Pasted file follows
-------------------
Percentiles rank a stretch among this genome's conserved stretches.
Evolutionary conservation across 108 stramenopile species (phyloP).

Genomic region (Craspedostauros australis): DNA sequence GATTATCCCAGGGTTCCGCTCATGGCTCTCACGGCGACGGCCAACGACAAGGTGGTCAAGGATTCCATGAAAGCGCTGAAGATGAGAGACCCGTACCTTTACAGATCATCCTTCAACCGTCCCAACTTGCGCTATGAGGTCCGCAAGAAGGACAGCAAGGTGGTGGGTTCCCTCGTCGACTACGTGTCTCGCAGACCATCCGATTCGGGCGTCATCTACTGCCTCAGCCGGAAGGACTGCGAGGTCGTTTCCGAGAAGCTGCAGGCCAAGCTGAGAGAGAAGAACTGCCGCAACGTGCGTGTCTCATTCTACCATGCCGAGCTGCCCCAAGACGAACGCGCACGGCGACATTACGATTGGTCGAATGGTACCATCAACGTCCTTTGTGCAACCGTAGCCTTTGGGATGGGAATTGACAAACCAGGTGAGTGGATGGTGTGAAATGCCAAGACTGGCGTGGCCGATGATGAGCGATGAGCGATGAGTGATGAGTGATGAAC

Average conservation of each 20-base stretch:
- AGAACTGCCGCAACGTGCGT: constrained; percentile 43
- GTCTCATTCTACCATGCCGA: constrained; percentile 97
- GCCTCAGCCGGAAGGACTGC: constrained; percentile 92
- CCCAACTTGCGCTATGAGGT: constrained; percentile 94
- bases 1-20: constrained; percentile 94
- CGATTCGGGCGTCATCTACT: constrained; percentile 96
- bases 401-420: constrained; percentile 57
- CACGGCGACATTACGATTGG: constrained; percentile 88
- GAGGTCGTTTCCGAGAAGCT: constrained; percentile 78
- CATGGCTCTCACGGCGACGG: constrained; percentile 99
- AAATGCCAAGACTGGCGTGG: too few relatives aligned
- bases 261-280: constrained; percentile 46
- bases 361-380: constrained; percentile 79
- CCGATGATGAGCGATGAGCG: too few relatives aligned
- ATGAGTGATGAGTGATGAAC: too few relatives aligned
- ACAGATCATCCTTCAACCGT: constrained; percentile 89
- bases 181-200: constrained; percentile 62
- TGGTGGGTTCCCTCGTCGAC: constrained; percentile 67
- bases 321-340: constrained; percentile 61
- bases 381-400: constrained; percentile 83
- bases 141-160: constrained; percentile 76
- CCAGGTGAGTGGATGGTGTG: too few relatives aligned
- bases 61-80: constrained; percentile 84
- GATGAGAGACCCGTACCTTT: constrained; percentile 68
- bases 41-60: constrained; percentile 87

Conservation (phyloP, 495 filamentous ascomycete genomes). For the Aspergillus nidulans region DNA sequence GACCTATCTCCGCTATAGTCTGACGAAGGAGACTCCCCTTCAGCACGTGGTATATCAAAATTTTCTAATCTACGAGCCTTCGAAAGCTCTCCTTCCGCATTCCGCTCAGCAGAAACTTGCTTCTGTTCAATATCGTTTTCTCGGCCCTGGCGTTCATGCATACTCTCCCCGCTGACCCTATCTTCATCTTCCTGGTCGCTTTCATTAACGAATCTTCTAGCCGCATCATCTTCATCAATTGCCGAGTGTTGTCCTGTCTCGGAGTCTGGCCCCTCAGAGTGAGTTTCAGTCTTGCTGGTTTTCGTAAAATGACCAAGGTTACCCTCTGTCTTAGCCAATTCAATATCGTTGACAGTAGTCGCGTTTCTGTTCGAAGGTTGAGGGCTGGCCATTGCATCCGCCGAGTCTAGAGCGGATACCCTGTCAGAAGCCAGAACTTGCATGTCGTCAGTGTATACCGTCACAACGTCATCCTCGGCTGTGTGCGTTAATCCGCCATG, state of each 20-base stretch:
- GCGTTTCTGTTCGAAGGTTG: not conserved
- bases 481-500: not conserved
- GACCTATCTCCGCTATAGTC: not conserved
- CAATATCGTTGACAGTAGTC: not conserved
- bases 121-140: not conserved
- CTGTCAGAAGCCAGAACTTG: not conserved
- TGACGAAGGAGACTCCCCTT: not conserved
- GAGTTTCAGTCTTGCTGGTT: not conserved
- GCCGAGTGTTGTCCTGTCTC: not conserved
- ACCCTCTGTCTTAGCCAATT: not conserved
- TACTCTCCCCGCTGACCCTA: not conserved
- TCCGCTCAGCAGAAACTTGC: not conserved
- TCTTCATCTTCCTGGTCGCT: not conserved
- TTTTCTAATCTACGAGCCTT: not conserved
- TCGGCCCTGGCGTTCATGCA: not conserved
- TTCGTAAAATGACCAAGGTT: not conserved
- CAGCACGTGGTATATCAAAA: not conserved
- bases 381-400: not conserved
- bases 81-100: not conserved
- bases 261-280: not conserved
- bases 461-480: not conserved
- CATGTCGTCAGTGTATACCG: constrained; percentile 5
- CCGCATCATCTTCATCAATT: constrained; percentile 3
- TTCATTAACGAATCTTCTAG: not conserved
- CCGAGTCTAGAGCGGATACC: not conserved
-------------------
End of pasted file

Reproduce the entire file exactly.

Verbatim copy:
Percentiles rank a stretch among this genome's conserved stretches.
Evolutionary conservation across 108 stramenopile species (phyloP).

Genomic region (Craspedostauros australis): DNA sequence GATTATCCCAGGGTTCCGCTCATGGCTCTCACGGCGACGGCCAACGACAAGGTGGTCAAGGATTCCATGAAAGCGCTGAAGATGAGAGACCCGTACCTTTACAGATCATCCTTCAACCGTCCCAACTTGCGCTATGAGGTCCGCAAGAAGGACAGCAAGGTGGTGGGTTCCCTCGTCGACTACGTGTCTCGCAGACCATCCGATTCGGGCGTCATCTACTGCCTCAGCCGGAAGGACTGCGAGGTCGTTTCCGAGAAGCTGCAGGCCAAGCTGAGAGAGAAGAACTGCCGCAACGTGCGTGTCTCATTCTACCATGCCGAGCTGCCCCAAGACGAACGCGCACGGCGACATTACGATTGGTCGAATGGTACCATCAACGTCCTTTGTGCAACCGTAGCCTTTGGGATGGGAATTGACAAACCAGGTGAGTGGATGGTGTGAAATGCCAAGACTGGCGTGGCCGATGATGAGCGATGAGCGATGAGTGATGAGTGATGAAC

Average conservation of each 20-base stretch:
- AGAACTGCCGCAACGTGCGT: constrained; percentile 43
- GTCTCATTCTACCATGCCGA: constrained; percentile 97
- GCCTCAGCCGGAAGGACTGC: constrained; percentile 92
- CCCAACTTGCGCTATGAGGT: constrained; percentile 94
- bases 1-20: constrained; percentile 94
- CGATTCGGGCGTCATCTACT: constrained; percentile 96
- bases 401-420: constrained; percentile 57
- CACGGCGACATTACGATTGG: constrained; percentile 88
- GAGGTCGTTTCCGAGAAGCT: constrained; percentile 78
- CATGGCTCTCACGGCGACGG: constrained; percentile 99
- AAATGCCAAGACTGGCGTGG: too few relatives aligned
- bases 261-280: constrained; percentile 46
- bases 361-380: constrained; percentile 79
- CCGATGATGAGCGATGAGCG: too few relatives aligned
- ATGAGTGATGAGTGATGAAC: too few relatives aligned
- ACAGATCATCCTTCAACCGT: constrained; percentile 89
- bases 181-200: constrained; percentile 62
- TGGTGGGTTCCCTCGTCGAC: constrained; percentile 67
- bases 321-340: constrained; percentile 61
- bases 381-400: constrained; percentile 83
- bases 141-160: constrained; percentile 76
- CCAGGTGAGTGGATGGTGTG: too few relatives aligned
- bases 61-80: constrained; percentile 84
- GATGAGAGACCCGTACCTTT: constrained; percentile 68
- bases 41-60: constrained; percentile 87

Conservation (phyloP, 495 filamentous ascomycete genomes). For the Aspergillus nidulans region DNA sequence GACCTATCTCCGCTATAGTCTGACGAAGGAGACTCCCCTTCAGCACGTGGTATATCAAAATTTTCTAATCTACGAGCCTTCGAAAGCTCTCCTTCCGCATTCCGCTCAGCAGAAACTTGCTTCTGTTCAATATCGTTTTCTCGGCCCTGGCGTTCATGCATACTCTCCCCGCTGACCCTATCTTCATCTTCCTGGTCGCTTTCATTAACGAATCTTCTAGCCGCATCATCTTCATCAATTGCCGAGTGTTGTCCTGTCTCGGAGTCTGGCCCCTCAGAGTGAGTTTCAGTCTTGCTGGTTTTCGTAAAATGACCAAGGTTACCCTCTGTCTTAGCCAATTCAATATCGTTGACAGTAGTCGCGTTTCTGTTCGAAGGTTGAGGGCTGGCCATTGCATCCGCCGAGTCTAGAGCGGATACCCTGTCAGAAGCCAGAACTTGCATGTCGTCAGTGTATACCGTCACAACGTCATCCTCGGCTGTGTGCGTTAATCCGCCATG, state of each 20-base stretch:
- GCGTTTCTGTTCGAAGGTTG: not conserved
- bases 481-500: not conserved
- GACCTATCTCCGCTATAGTC: not conserved
- CAATATCGTTGACAGTAGTC: not conserved
- bases 121-140: not conserved
- CTGTCAGAAGCCAGAACTTG: not conserved
- TGACGAAGGAGACTCCCCTT: not conserved
- GAGTTTCAGTCTTGCTGGTT: not conserved
- GCCGAGTGTTGTCCTGTCTC: not conserved
- ACCCTCTGTCTTAGCCAATT: not conserved
- TACTCTCCCCGCTGACCCTA: not conserved
- TCCGCTCAGCAGAAACTTGC: not conserved
- TCTTCATCTTCCTGGTCGCT: not conserved
- TTTTCTAATCTACGAGCCTT: not conserved
- TCGGCCCTGGCGTTCATGCA: not conserved
- TTCGTAAAATGACCAAGGTT: not conserved
- CAGCACGTGGTATATCAAAA: not conserved
- bases 381-400: not conserved
- bases 81-100: not conserved
- bases 261-280: not conserved
- bases 461-480: not conserved
- CATGTCGTCAGTGTATACCG: constrained; percentile 5
- CCGCATCATCTTCATCAATT: constrained; percentile 3
- TTCATTAACGAATCTTCTAG: not conserved
- CCGAGTCTAGAGCGGATACC: not conserved